Sexual Expression in Long-Term Care*
From an American culture perspective, older adults are often considered asexual, particularly if they live in long-term care settings. However, older adults have been found to be sexual throughout the lifespan, including in nursing homes and assisted-living facilities. While quite a lot of attention has been focused on problematic expressions of sexuality, less has focused on appropriate and necessary expressions of intimacy and sexuality. The literature pertaining to sexual expression in nursing homes demonstrates that clear policies enabling healthy sexual expression are lacking, and this appears to be concurrent with relatively poor staff sensitivity to resident sexual expression.
In a recent publication, Cornelison and Doll (2013) investigated sexual expression in long-term care setting based on ombudsmen interviews. 31 in-depth interviews were conducted in six states. These cases involved ombudsmen interventions in conflict situations. 29 of the 31 ombudsmen interviewed reported that in the course of their work, they intervened in conflicts related to sexual expression. Sources of conflict tended to be clustered around five basic themes: general risk to residents (safety of residents involved), specific risk associated with residents with dementia (vulnerability to abuse due to cognitive impairment), limited knowledge about normal sexual expression and residents’ rights (pertaining to facility staff, residents, and their families), lack of privacy for intimate contact, and a clash of values around sexuality and sexual expression (staff, residents, their families).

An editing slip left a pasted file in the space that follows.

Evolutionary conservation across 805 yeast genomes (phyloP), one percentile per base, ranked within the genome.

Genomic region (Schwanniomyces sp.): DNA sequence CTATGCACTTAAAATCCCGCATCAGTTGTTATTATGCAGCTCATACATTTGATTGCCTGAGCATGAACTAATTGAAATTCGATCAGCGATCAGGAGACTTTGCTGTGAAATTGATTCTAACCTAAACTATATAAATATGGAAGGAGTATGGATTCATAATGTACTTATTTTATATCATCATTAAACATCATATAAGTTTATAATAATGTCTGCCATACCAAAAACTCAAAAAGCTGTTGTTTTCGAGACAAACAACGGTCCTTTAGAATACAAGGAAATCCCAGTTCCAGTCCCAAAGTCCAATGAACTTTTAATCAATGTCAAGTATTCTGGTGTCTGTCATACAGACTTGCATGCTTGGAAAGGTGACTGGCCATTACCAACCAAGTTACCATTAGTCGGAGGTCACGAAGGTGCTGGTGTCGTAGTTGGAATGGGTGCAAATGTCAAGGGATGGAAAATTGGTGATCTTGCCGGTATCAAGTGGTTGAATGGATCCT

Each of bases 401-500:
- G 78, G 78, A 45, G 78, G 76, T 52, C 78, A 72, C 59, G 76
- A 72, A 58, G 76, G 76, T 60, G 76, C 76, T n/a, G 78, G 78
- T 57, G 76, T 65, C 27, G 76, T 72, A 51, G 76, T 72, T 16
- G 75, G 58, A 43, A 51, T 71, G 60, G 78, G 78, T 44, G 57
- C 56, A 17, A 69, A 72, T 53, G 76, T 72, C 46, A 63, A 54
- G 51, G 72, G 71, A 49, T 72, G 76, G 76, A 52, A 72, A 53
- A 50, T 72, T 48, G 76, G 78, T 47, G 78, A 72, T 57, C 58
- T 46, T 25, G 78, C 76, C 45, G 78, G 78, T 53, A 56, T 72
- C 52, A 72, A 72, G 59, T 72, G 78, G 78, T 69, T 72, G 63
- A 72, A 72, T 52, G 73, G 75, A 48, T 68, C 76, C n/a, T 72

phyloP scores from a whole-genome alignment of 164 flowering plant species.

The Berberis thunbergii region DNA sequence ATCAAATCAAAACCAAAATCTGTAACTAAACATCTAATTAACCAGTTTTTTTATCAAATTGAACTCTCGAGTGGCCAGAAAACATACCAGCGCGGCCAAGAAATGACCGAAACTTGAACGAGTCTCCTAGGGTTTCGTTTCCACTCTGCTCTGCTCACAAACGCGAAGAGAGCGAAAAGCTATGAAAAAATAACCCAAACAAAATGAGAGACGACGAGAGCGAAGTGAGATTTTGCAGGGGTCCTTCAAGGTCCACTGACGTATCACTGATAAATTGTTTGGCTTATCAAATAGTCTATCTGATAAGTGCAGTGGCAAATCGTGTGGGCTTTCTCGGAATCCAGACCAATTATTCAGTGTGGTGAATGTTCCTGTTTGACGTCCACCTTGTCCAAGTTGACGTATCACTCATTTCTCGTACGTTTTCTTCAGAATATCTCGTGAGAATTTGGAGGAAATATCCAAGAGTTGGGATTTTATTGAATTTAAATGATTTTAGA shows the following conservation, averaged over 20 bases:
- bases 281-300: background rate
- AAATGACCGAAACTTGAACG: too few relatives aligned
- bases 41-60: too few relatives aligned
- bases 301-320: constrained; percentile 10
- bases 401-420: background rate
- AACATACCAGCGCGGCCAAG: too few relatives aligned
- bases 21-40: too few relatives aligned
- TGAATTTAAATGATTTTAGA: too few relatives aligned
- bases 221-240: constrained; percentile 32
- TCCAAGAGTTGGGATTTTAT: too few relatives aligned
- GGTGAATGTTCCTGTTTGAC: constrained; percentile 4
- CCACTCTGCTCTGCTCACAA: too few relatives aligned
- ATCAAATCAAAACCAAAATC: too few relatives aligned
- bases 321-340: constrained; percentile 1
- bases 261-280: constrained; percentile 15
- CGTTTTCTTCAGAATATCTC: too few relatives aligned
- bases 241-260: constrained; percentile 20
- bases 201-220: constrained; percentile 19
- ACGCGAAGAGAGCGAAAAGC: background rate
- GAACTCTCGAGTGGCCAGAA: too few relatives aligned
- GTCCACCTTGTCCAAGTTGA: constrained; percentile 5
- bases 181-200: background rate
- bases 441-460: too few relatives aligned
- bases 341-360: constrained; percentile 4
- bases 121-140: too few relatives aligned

The authors conclude that residents need advocates to support their rights in terms of sexuality. Furthermore, workplace training and education of staff are imperative in order to protect residents. Finally, a focus should be placed on formulating standards of practice to deal with ethically complex situations in long-term care facilities as they arise.
We would add that safeguarding sexual expression, by creating safe and private opportunities for intimacy, is consistent with person-centered care and resident voice. From this perspective, nursing homes and assisted living facilities should continue to evolve such that they resemble one’s home, not institutions.
* Cornelison, LJ & Doll, GM. (2013). Management of sexual expression in long-term care: Ombudsmen’s perspective. The Gerontologist, 53(5), 780-789.